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Chapter: Human Nervous System and Sensory Organs - Brain Stem and Cranial Nerves

Histochemistry of the Brain Stem

Histochemistry of the Brain Stem
Different regions of the brain stem are characterized by different contents in chemical substances.

Histochemistry of the Brain Stem

Different regions of the brain stem are characterized by different contents in chemical substances. The delimitation of areas according to their chemical composition is called chemoarchitectonics. Substances can be demonstrated by quantitative chemical analysis after homogenization of the brain tissue, or by treating histological sections with certain chemicals that make it possible to show the exact localization of a substance in the tissue. The methods com-plement each other.

Iron was one of the first substances forwhich different distributions were demon-strated. By means of the Berlin blue reac-tion, a high iron content can be demon-strated in the substantia nigra (A1) and in the pallidum, while a lower iron content is found in the red nucleus (A2), in the dentate nucleus of the cerebellum, and in the stri-atum. The iron is contained in neurons and glial cells in the form of small particles. This high iron content is a characteristic of the nuclei that make up the extrapyramidal system.

Neurotransmitter substances and theenzymes required for their synthesis and degradation show marked regional varia-tions. While catecholaminergic and sero-toninergic neurons form specific nuclei inthe tegmentum, the motor nuclei of cranial nerves are characterized by a high content in acetylcholine and acetylcholineesterase. Quantitative chemical analysis ofbrain tissue yields a relatively high content of norepinephrine in the tegmentum of the midbrain (B3), but a considerably lower content in the tectum (B4) and in the teg-mentum of the medulla oblongata (B5). The content of dopamine is particularly high in the substantia nigra (B1) and very low in the rest of the brain stem.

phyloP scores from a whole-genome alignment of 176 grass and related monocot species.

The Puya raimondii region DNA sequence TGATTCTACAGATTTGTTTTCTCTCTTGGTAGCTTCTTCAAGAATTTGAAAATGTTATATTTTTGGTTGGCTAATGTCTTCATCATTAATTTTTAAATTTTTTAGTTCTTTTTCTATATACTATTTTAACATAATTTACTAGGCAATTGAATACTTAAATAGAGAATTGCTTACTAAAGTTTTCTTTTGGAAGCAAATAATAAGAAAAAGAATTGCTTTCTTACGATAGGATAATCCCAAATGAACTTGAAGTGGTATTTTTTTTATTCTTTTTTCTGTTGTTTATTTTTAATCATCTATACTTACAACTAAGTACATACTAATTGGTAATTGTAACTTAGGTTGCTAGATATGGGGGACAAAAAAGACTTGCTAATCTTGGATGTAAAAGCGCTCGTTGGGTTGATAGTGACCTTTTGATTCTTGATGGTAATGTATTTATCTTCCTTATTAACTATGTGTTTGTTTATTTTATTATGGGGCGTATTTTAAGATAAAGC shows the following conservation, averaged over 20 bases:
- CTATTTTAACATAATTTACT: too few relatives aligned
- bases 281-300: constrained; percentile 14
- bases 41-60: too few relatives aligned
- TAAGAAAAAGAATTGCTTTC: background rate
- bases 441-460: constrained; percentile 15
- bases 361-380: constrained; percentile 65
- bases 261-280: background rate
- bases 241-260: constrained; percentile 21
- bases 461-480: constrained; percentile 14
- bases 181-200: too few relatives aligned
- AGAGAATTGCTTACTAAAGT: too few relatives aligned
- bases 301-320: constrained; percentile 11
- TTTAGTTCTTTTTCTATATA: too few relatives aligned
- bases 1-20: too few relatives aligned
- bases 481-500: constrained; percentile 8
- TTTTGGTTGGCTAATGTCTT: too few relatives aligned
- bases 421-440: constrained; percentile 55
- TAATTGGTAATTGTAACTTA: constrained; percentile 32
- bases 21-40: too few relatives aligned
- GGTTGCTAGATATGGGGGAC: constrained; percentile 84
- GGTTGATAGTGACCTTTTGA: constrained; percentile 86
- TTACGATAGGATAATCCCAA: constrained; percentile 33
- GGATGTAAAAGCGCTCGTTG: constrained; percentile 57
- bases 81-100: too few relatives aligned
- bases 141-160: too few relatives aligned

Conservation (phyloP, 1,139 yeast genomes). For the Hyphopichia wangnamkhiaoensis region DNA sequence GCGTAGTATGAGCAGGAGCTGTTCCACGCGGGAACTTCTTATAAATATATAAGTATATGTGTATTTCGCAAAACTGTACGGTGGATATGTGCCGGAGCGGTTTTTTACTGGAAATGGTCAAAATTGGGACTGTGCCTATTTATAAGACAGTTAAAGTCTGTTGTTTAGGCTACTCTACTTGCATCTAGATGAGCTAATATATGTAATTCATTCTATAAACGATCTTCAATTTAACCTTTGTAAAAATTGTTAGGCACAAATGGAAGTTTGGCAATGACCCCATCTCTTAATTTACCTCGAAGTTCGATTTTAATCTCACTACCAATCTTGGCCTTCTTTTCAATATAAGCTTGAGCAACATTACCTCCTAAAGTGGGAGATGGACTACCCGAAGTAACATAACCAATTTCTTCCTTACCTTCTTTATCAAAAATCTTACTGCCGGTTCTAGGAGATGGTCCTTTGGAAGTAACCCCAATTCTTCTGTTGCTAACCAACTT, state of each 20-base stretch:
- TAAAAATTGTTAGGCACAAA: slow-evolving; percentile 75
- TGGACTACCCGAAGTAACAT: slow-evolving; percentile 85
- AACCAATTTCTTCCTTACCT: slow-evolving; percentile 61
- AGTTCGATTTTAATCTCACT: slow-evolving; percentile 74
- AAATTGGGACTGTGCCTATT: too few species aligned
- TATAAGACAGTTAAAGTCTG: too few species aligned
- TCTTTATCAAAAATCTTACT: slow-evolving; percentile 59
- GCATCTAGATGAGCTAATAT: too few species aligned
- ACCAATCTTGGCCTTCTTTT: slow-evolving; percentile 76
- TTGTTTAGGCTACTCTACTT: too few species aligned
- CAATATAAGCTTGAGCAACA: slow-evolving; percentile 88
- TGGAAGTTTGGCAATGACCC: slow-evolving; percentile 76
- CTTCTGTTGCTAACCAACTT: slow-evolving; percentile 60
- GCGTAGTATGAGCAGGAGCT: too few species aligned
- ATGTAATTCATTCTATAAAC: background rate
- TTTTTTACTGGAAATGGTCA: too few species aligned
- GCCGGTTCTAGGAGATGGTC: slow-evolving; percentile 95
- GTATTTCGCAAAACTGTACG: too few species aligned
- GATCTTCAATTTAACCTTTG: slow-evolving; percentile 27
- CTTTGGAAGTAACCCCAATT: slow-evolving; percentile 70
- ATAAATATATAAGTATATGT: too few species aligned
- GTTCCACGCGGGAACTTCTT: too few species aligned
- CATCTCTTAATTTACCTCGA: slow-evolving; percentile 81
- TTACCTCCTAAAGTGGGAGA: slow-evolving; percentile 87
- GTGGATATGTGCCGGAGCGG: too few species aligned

Metabolic enzymes (C) also show regionalvariations in their distribution. Activity of oxidative enzymes is generally higher in graymatter than in white matter. In the brainstem, activity is particularly high in the cranial nerve nuclei, the lower portion of the olive, and the pontine nuclei. The differ-ences refer not only to the individual areas but also to the localization of enzyme activ-ity within the cell bodies (somatic type) or in the neuropil (dendritic type).


Neuropil. The substance between the cellbodies, which appears amorphous in Nissl-stained material, is called the neuropil. It consists mainly of dendrites and also of axons and glial processes. The majority of all synaptic contacts are found in the neuropil.

The distribution in the medulla oblongata of succinate dehydrogenase (an enzyme of thecitric acid cycle) serves as an example for different localizations of an oxidative meta-bolic enzyme within the tissue: in the oculo-motor nucleus (C6), its activity in the peri-karya and in the neuropil is high, while it is low at both locations in the solitary nucleus (C7). In the posterior nucleus of the vagusnerve (C8), the cell bodies contrast with theneuropil owing to their high activity. By comparison, the highly active neuropil in the gracile nucleus (C9) lets the poorly re-acting perikarya appear as light spots. Fiber tracts (for example, the solitary tract) (C10) show very low activity. The distribution of enzymes is characteristic for each nuclear area and is referred to as the enzyme pattern.




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